The artist unveils her nine-track album and talks on the making of it and what she hopes her fans can take from it.


While many might have branded Ojerime as a Bad Influence, her no-holding-back and outspoken attitude has helped shape her into the artist she is today — one who leaves no room for reading in-between the lines in her latest nine-track album. Rich in sultry melodies that echo the sparkling style of ‘90s R&B, Ojerime seamlessly juxtaposes airy production with heavy lyricism, creating a collection of songs that boast a modern attitude and nostalgic spirit.

“Growing up, I was a free spirit. Both of my parents gave me the space and encouragement to be creative in whatever field I desired. With this came a lot of backlash, I was considered a negative influence and humbled a considerable amount of times by the older generation. I believe the title ‘bad influence’ is fitting to what I’ve achieved so far, by ignoring those negative connotations and continuing on in my pursuit of enrichment. I’ve created the life I manifested as a child, I’ve achieved many goals and experienced; patience, softness and guidance from my peers to continue where I left off even after mistakes. This project is a marker of my time here as an artist but a human first, who has gone through trial and error to achieve the best I can for the space I’m in. Creatively, this is the best of me right now & I’m extremely proud.”

From the symphonic synths of “Often Enough” to the hard-hitting baseline of “Jetset”, Ojerime’s vocals hold our attention hostage throughout, rendering listeners helpless to the sway of her experimental soundscape and forth rite approach to storytelling. Vulnerable yet powerful, confident yet open, every drop of Ojerime’s spirit is dripped through the soundtrack, leaving us admittedly thirsty for more.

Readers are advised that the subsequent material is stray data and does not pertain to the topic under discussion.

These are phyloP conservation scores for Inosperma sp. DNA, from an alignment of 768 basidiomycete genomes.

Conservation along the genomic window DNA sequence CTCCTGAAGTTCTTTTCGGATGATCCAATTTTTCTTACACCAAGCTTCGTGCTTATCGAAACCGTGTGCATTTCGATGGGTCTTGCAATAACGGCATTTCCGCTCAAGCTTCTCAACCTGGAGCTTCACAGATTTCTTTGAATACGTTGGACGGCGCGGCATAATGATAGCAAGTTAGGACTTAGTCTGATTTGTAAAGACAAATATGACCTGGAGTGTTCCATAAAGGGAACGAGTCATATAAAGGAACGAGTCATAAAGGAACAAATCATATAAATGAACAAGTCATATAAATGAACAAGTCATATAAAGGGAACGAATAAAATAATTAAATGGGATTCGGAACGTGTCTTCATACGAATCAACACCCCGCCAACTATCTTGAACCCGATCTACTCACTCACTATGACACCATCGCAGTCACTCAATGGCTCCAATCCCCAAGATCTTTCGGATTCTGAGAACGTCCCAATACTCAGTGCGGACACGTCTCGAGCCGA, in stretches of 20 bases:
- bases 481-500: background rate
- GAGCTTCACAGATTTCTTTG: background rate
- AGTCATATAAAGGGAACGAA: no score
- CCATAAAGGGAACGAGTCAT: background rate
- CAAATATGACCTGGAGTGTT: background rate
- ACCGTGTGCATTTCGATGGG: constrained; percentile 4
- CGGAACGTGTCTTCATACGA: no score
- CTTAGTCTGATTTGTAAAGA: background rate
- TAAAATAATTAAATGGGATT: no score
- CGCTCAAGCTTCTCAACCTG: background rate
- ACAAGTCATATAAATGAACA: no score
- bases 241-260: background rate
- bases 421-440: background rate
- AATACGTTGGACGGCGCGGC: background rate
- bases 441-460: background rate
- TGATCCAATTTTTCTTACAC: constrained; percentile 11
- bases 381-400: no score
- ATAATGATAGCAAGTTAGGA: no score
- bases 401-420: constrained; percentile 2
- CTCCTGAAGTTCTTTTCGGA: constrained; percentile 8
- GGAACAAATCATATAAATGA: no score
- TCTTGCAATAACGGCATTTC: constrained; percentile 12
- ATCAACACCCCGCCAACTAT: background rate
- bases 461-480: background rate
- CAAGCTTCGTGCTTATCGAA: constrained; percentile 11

To celebrate the drop of the album, we sat with the artist to discuss the making of the album, what it was like to work with her collaborators, J Strngs and Mura Masa, and how her influence has transformed from bad to positive.

To stream the album and for the full interview, head below now…

Hey Ojerime! What’s one thing, apart from this interview, that you want to achieve today?
Eat breakfast and enjoy the single release for “keep it lo”… simple things.

Massive congrats on your upcoming project, Bad Influence! Where do we find you on this one compared with B4 I Breakdown?
Thank you! this project shows growth from the previous one and what I’m able to create when I have everything I need.

Can you unpack the title, Bad Influence, for us?
Growing up in my household, I was encouraged to express myself artistically and I had a voice in my household as a child, my mother in particular facilitated this environment. Spaces outside my home didn’t always allow me this grace and my confidence was misconstrued by adults. I was labelled a bad influence. Fast forward, I’d like to say I no longer internalise that notion and constantly celebrate how far my art has taken me. The influence I have as an adult is positive.

You worked with a pretty acclaimed array of collaborators, including J Strngs and Mura Masa on Bad Influence – tell us about the dynamics in the studio?
I worked with J Strngs closely, our dynamic is relaxed and we rarely get in the studio together which is funny considering how much we’ve worked and how long we’ve been friends. Mura Masa was a dream to work with, it was a super humble session and we had a banger within the hour, I look forward to working with these two more.

If you could describe Bad Influence in three words, what would they be?
Dark, honest and rich.

You don’t do many interviews, can you tell us more about the thought process behind that?
I say enough in my music.

What would you love people to feel when they listen to Bad Influence?
I want them to interpret messages in their own unique way and enjoy it within that capacity. I cover so many topics, I want you to feel heard and understood.


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